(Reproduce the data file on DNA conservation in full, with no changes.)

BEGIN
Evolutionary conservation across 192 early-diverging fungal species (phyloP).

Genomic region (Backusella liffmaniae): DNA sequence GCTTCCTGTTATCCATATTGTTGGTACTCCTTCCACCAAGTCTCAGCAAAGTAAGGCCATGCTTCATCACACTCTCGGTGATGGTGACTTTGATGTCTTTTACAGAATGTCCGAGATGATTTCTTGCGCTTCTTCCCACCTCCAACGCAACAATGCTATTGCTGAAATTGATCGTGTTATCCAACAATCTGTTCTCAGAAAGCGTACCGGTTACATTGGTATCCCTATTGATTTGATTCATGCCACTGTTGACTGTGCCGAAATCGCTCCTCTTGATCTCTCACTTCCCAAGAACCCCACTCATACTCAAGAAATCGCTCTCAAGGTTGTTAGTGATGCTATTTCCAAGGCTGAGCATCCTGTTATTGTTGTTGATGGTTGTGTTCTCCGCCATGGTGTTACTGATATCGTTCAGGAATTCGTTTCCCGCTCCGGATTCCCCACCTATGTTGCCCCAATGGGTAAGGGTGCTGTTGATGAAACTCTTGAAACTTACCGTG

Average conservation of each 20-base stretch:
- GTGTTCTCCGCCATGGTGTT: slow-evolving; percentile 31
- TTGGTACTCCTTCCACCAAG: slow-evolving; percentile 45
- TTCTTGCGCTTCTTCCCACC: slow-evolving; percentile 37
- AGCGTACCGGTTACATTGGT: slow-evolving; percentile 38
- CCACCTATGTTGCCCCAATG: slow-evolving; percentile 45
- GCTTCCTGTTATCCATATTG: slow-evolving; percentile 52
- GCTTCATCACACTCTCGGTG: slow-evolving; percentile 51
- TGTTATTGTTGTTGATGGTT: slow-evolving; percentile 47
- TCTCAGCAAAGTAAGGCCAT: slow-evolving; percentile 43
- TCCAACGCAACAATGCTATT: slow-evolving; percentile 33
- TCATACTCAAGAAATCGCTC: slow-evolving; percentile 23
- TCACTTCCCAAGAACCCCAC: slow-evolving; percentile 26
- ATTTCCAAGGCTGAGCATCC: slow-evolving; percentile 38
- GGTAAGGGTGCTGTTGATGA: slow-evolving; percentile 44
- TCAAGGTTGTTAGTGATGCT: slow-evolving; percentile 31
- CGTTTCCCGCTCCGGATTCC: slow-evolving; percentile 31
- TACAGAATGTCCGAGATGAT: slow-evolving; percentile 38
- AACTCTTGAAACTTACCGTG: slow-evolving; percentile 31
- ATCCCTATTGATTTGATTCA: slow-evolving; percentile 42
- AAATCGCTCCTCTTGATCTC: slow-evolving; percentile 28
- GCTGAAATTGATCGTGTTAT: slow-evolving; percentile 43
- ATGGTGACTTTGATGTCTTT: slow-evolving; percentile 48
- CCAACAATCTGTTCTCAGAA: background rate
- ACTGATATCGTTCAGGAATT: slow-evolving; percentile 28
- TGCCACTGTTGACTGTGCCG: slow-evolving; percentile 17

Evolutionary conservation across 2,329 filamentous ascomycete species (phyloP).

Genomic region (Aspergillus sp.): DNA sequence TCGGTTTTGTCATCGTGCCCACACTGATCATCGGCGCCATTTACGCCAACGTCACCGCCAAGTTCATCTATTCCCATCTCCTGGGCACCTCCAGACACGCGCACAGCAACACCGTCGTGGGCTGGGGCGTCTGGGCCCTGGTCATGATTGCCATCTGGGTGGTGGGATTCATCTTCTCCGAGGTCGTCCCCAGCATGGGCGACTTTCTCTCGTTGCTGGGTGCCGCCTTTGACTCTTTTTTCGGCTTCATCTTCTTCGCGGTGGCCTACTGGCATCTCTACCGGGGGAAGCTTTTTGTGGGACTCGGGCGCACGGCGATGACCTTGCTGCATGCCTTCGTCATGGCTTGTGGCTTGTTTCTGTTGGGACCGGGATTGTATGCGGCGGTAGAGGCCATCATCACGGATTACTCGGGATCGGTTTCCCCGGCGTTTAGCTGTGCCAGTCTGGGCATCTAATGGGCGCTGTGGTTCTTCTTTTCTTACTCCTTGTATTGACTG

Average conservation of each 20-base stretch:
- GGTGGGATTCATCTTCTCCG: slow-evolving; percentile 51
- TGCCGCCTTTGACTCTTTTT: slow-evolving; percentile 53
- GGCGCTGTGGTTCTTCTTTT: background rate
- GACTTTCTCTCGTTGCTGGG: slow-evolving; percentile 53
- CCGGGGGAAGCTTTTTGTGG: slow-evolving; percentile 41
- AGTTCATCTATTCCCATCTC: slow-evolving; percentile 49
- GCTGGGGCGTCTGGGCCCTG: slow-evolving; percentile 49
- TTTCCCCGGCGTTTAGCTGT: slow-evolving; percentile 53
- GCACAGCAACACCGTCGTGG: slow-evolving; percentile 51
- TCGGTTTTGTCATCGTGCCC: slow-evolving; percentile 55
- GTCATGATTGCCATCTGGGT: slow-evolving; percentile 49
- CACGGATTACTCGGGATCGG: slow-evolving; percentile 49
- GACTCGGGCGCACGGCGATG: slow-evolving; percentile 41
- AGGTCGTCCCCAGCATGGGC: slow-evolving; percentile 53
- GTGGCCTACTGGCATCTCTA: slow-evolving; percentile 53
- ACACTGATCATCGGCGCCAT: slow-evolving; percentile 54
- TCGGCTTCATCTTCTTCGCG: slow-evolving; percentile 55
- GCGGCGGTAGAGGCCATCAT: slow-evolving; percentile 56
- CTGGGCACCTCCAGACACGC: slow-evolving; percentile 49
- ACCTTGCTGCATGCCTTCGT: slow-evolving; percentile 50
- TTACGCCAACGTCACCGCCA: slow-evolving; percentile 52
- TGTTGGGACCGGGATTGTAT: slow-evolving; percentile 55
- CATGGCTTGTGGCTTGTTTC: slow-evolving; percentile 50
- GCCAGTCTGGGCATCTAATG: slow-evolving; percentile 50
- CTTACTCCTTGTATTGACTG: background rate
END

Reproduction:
Evolutionary conservation across 192 early-diverging fungal species (phyloP).

Genomic region (Backusella liffmaniae): DNA sequence GCTTCCTGTTATCCATATTGTTGGTACTCCTTCCACCAAGTCTCAGCAAAGTAAGGCCATGCTTCATCACACTCTCGGTGATGGTGACTTTGATGTCTTTTACAGAATGTCCGAGATGATTTCTTGCGCTTCTTCCCACCTCCAACGCAACAATGCTATTGCTGAAATTGATCGTGTTATCCAACAATCTGTTCTCAGAAAGCGTACCGGTTACATTGGTATCCCTATTGATTTGATTCATGCCACTGTTGACTGTGCCGAAATCGCTCCTCTTGATCTCTCACTTCCCAAGAACCCCACTCATACTCAAGAAATCGCTCTCAAGGTTGTTAGTGATGCTATTTCCAAGGCTGAGCATCCTGTTATTGTTGTTGATGGTTGTGTTCTCCGCCATGGTGTTACTGATATCGTTCAGGAATTCGTTTCCCGCTCCGGATTCCCCACCTATGTTGCCCCAATGGGTAAGGGTGCTGTTGATGAAACTCTTGAAACTTACCGTG

Average conservation of each 20-base stretch:
- GTGTTCTCCGCCATGGTGTT: slow-evolving; percentile 31
- TTGGTACTCCTTCCACCAAG: slow-evolving; percentile 45
- TTCTTGCGCTTCTTCCCACC: slow-evolving; percentile 37
- AGCGTACCGGTTACATTGGT: slow-evolving; percentile 38
- CCACCTATGTTGCCCCAATG: slow-evolving; percentile 45
- GCTTCCTGTTATCCATATTG: slow-evolving; percentile 52
- GCTTCATCACACTCTCGGTG: slow-evolving; percentile 51
- TGTTATTGTTGTTGATGGTT: slow-evolving; percentile 47
- TCTCAGCAAAGTAAGGCCAT: slow-evolving; percentile 43
- TCCAACGCAACAATGCTATT: slow-evolving; percentile 33
- TCATACTCAAGAAATCGCTC: slow-evolving; percentile 23
- TCACTTCCCAAGAACCCCAC: slow-evolving; percentile 26
- ATTTCCAAGGCTGAGCATCC: slow-evolving; percentile 38
- GGTAAGGGTGCTGTTGATGA: slow-evolving; percentile 44
- TCAAGGTTGTTAGTGATGCT: slow-evolving; percentile 31
- CGTTTCCCGCTCCGGATTCC: slow-evolving; percentile 31
- TACAGAATGTCCGAGATGAT: slow-evolving; percentile 38
- AACTCTTGAAACTTACCGTG: slow-evolving; percentile 31
- ATCCCTATTGATTTGATTCA: slow-evolving; percentile 42
- AAATCGCTCCTCTTGATCTC: slow-evolving; percentile 28
- GCTGAAATTGATCGTGTTAT: slow-evolving; percentile 43
- ATGGTGACTTTGATGTCTTT: slow-evolving; percentile 48
- CCAACAATCTGTTCTCAGAA: background rate
- ACTGATATCGTTCAGGAATT: slow-evolving; percentile 28
- TGCCACTGTTGACTGTGCCG: slow-evolving; percentile 17

Evolutionary conservation across 2,329 filamentous ascomycete species (phyloP).

Genomic region (Aspergillus sp.): DNA sequence TCGGTTTTGTCATCGTGCCCACACTGATCATCGGCGCCATTTACGCCAACGTCACCGCCAAGTTCATCTATTCCCATCTCCTGGGCACCTCCAGACACGCGCACAGCAACACCGTCGTGGGCTGGGGCGTCTGGGCCCTGGTCATGATTGCCATCTGGGTGGTGGGATTCATCTTCTCCGAGGTCGTCCCCAGCATGGGCGACTTTCTCTCGTTGCTGGGTGCCGCCTTTGACTCTTTTTTCGGCTTCATCTTCTTCGCGGTGGCCTACTGGCATCTCTACCGGGGGAAGCTTTTTGTGGGACTCGGGCGCACGGCGATGACCTTGCTGCATGCCTTCGTCATGGCTTGTGGCTTGTTTCTGTTGGGACCGGGATTGTATGCGGCGGTAGAGGCCATCATCACGGATTACTCGGGATCGGTTTCCCCGGCGTTTAGCTGTGCCAGTCTGGGCATCTAATGGGCGCTGTGGTTCTTCTTTTCTTACTCCTTGTATTGACTG

Average conservation of each 20-base stretch:
- GGTGGGATTCATCTTCTCCG: slow-evolving; percentile 51
- TGCCGCCTTTGACTCTTTTT: slow-evolving; percentile 53
- GGCGCTGTGGTTCTTCTTTT: background rate
- GACTTTCTCTCGTTGCTGGG: slow-evolving; percentile 53
- CCGGGGGAAGCTTTTTGTGG: slow-evolving; percentile 41
- AGTTCATCTATTCCCATCTC: slow-evolving; percentile 49
- GCTGGGGCGTCTGGGCCCTG: slow-evolving; percentile 49
- TTTCCCCGGCGTTTAGCTGT: slow-evolving; percentile 53
- GCACAGCAACACCGTCGTGG: slow-evolving; percentile 51
- TCGGTTTTGTCATCGTGCCC: slow-evolving; percentile 55
- GTCATGATTGCCATCTGGGT: slow-evolving; percentile 49
- CACGGATTACTCGGGATCGG: slow-evolving; percentile 49
- GACTCGGGCGCACGGCGATG: slow-evolving; percentile 41
- AGGTCGTCCCCAGCATGGGC: slow-evolving; percentile 53
- GTGGCCTACTGGCATCTCTA: slow-evolving; percentile 53
- ACACTGATCATCGGCGCCAT: slow-evolving; percentile 54
- TCGGCTTCATCTTCTTCGCG: slow-evolving; percentile 55
- GCGGCGGTAGAGGCCATCAT: slow-evolving; percentile 56
- CTGGGCACCTCCAGACACGC: slow-evolving; percentile 49
- ACCTTGCTGCATGCCTTCGT: slow-evolving; percentile 50
- TTACGCCAACGTCACCGCCA: slow-evolving; percentile 52
- TGTTGGGACCGGGATTGTAT: slow-evolving; percentile 55
- CATGGCTTGTGGCTTGTTTC: slow-evolving; percentile 50
- GCCAGTCTGGGCATCTAATG: slow-evolving; percentile 50
- CTTACTCCTTGTATTGACTG: background rate